The DCAS action plan to respond to this evidence includes, which already is well on its way, consulting relevant government partners, civil society and business, through implementation strategies that include nudges and tweaks to build on successes we have had, projects and events and interventions, which focus on collective approaches and not only individual selfcare.
In keeping hope alive, while creating a social movement for healing to safely move forward together, we have focused our energies on staff wellbeing, advocacy campaigns, creating new narratives and meaning and training our teams delivering our services, programmes and assistance on the ground to the citizens in our care. Today more than ever, cultural affairs and sport are essential in contextualizing frameworks to make sense of the dialogues at the core of social ills and the added challenges brought by the COVID-19 pandemic. It builds the trust needed to bridge conflicting views and interests, to overcome current barriers with dynamic and innovative approaches, and to understand the values that are embedded in any process of societal progress.
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This space is made available to all important role players in sport, development and peace, including civil society such as NGOs and sport federations, governments, multilateral institutions, the private sector as well as specific groups, such as the youth, coaches, researchers, volunteers, educators, vulnerable groups and sport and development practitioners.
The Foundation is a non-profit, non-governmental organization engaged in sport, development and peace and promotes Universal and Olympic values of friendship, joy of effort, fair play, respect, excellence and balance of body, spirit, will and mind as well as interdependence, sharing, love, tolerance, equality amongst others.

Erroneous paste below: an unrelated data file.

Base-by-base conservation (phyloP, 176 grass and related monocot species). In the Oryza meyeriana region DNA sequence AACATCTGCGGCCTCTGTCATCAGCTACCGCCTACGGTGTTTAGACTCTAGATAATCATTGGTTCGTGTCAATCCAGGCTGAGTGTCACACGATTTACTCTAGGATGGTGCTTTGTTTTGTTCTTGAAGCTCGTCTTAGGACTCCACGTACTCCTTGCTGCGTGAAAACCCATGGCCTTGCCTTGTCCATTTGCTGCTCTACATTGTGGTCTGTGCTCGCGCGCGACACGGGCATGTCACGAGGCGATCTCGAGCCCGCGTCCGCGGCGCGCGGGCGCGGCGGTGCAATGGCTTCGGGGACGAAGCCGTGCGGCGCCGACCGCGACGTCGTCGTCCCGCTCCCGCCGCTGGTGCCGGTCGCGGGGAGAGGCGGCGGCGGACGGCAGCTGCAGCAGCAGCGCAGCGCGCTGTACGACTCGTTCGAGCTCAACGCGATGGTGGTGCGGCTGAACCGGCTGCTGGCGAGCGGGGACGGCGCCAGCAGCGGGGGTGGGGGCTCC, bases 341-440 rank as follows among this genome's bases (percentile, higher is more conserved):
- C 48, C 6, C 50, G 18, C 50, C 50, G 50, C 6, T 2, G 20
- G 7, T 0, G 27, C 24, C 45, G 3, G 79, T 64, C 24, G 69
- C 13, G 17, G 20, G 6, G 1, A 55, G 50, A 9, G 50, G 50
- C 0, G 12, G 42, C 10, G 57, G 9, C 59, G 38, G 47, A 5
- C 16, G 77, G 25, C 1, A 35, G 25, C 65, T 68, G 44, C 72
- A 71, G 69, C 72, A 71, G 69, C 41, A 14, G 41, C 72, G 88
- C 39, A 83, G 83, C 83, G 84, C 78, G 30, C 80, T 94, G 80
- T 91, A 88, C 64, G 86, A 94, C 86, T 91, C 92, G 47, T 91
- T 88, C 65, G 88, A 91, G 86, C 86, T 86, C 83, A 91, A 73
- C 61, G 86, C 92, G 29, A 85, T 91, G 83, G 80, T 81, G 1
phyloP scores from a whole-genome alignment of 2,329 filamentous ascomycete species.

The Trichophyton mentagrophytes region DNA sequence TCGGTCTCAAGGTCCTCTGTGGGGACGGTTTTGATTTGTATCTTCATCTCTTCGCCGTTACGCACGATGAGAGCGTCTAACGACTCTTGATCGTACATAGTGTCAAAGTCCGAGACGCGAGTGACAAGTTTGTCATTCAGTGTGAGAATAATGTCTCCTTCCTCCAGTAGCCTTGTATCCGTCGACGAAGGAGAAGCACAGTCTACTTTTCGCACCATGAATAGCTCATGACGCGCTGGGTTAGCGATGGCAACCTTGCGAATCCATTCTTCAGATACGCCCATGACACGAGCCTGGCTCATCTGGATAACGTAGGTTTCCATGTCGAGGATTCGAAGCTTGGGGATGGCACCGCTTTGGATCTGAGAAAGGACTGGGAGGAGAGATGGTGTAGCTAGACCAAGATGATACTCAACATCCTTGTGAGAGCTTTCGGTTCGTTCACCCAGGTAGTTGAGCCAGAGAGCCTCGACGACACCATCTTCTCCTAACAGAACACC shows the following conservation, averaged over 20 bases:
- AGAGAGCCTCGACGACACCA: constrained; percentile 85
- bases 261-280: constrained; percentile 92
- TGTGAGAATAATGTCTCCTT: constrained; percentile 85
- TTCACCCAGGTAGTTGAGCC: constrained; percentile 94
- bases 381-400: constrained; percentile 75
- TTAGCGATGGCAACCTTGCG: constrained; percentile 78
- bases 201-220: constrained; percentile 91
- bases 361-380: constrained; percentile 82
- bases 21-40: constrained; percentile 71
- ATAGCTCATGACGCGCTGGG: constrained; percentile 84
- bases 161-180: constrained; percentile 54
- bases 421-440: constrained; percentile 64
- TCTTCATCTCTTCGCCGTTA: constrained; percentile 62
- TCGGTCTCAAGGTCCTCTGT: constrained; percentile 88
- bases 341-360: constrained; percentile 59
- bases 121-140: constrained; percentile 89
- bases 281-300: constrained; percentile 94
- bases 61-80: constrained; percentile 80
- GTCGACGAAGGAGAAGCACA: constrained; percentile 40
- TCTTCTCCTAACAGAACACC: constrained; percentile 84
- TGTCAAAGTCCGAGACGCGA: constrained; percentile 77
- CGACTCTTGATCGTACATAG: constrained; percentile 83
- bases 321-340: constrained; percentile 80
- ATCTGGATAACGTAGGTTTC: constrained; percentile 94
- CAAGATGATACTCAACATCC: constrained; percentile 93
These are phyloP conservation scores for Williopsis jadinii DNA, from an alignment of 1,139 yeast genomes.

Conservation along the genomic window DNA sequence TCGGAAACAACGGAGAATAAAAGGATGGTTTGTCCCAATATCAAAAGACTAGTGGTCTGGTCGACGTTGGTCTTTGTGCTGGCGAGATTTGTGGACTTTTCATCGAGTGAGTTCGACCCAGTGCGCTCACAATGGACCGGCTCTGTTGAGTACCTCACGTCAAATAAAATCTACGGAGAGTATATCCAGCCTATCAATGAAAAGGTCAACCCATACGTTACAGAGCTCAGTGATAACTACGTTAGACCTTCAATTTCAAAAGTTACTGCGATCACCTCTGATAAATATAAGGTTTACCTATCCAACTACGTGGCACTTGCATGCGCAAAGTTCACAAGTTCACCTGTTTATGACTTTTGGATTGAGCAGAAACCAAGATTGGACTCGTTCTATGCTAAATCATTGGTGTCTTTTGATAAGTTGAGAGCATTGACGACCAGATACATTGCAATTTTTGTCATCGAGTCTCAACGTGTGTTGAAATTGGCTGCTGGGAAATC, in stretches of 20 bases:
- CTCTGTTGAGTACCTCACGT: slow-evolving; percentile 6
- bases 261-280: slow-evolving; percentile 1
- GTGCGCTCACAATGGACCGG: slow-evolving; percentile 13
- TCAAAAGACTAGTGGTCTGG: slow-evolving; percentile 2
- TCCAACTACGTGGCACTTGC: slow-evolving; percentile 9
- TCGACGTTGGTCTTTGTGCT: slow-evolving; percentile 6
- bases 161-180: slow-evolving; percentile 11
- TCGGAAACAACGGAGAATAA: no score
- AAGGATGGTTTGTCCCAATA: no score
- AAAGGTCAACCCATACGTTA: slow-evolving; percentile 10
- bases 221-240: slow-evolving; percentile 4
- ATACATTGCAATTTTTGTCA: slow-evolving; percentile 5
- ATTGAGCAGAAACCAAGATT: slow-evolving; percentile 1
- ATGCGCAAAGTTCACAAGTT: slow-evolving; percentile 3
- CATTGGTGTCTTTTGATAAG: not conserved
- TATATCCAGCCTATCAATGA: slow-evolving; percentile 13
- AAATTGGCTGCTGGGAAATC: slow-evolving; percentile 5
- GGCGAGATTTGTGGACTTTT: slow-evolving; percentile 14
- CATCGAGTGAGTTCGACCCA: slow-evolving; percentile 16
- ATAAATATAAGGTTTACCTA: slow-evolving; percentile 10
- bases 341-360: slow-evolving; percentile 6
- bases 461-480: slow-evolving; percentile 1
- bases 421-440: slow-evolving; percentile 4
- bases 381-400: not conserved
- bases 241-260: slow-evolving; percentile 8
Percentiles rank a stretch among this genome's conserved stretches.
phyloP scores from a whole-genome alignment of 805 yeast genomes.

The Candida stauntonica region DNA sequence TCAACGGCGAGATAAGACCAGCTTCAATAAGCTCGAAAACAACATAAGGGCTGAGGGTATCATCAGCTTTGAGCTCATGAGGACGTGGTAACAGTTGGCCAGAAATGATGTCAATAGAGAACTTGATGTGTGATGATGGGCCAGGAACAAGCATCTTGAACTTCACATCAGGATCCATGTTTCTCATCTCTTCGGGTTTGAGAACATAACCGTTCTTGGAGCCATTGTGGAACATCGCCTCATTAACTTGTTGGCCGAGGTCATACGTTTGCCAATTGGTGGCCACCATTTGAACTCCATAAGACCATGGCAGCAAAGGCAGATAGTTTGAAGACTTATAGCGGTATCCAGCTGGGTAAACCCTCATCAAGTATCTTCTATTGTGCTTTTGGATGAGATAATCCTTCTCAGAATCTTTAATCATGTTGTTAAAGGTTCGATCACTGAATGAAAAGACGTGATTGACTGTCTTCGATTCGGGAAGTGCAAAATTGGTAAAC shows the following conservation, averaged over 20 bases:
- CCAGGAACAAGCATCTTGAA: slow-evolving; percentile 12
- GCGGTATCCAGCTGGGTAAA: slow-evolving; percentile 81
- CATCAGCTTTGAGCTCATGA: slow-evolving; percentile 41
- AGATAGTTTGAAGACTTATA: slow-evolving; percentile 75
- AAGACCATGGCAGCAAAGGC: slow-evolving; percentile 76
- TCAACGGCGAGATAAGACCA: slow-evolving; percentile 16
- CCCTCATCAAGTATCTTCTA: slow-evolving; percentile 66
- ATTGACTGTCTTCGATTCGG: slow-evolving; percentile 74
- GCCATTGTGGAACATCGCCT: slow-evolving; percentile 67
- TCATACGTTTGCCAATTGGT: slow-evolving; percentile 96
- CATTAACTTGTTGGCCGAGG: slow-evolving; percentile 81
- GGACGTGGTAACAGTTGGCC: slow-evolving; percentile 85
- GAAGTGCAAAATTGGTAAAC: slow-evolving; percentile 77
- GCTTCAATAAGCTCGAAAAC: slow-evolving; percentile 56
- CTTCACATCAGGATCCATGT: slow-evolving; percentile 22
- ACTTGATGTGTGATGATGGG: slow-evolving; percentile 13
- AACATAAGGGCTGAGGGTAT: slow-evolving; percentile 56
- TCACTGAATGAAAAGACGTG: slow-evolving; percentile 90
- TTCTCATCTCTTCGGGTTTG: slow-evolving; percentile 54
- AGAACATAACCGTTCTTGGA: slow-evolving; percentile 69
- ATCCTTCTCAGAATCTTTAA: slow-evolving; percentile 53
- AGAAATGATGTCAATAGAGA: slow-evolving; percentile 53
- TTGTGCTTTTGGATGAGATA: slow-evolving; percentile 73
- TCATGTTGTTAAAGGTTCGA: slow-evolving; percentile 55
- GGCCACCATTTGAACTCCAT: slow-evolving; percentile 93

Development and Peace through Sport
The Foundation supports Development, Universal and Olympic Values
To contribute to the understanding and promotion/advancement of sport as a tool for development, social change and peace through advocacy, education/training, community engagement and high quality research AND to the understanding, appreciation and application of Universal and Olympic values to advance the physical, social and economic development and well-being of our communities, to support and contribute to the achievement of the UN Sustainable Development Goals (2030)
Specifically, the Foundation drives activities in the achievement of:
GOAL 3: Good Health and Well-being
GOAL 4: Quality Education
GOAL 5: Gender Equality
GOAL 16: Peace and Justice Strong Institutions
GOAL 17: Partnerships to achieve the Goal
The Foundation supports and promotes the Sustainable Development Goals of the United Nations, through its endeavours through education, training, youth engagement and development, community outreach projects, social responsibility, and scientific research.
The Foundation for Sport, Development and Peace advocates for the Universal and Olympic Values.
We out this into practice in all our endeavours, especially in facilitating The Olympic Values Education Programme, which is designed to benefit youth from all walks of life, and all levels of athletic ability and interest.
As an organization, we are engaged in sport, development and peace and promotes Universal and Olympic values of friendship, joy of effort, fair play, respect, excellence and balance of body, spirit, will and mind as well as interdependence, sharing, love, tolerance, equality amongst others.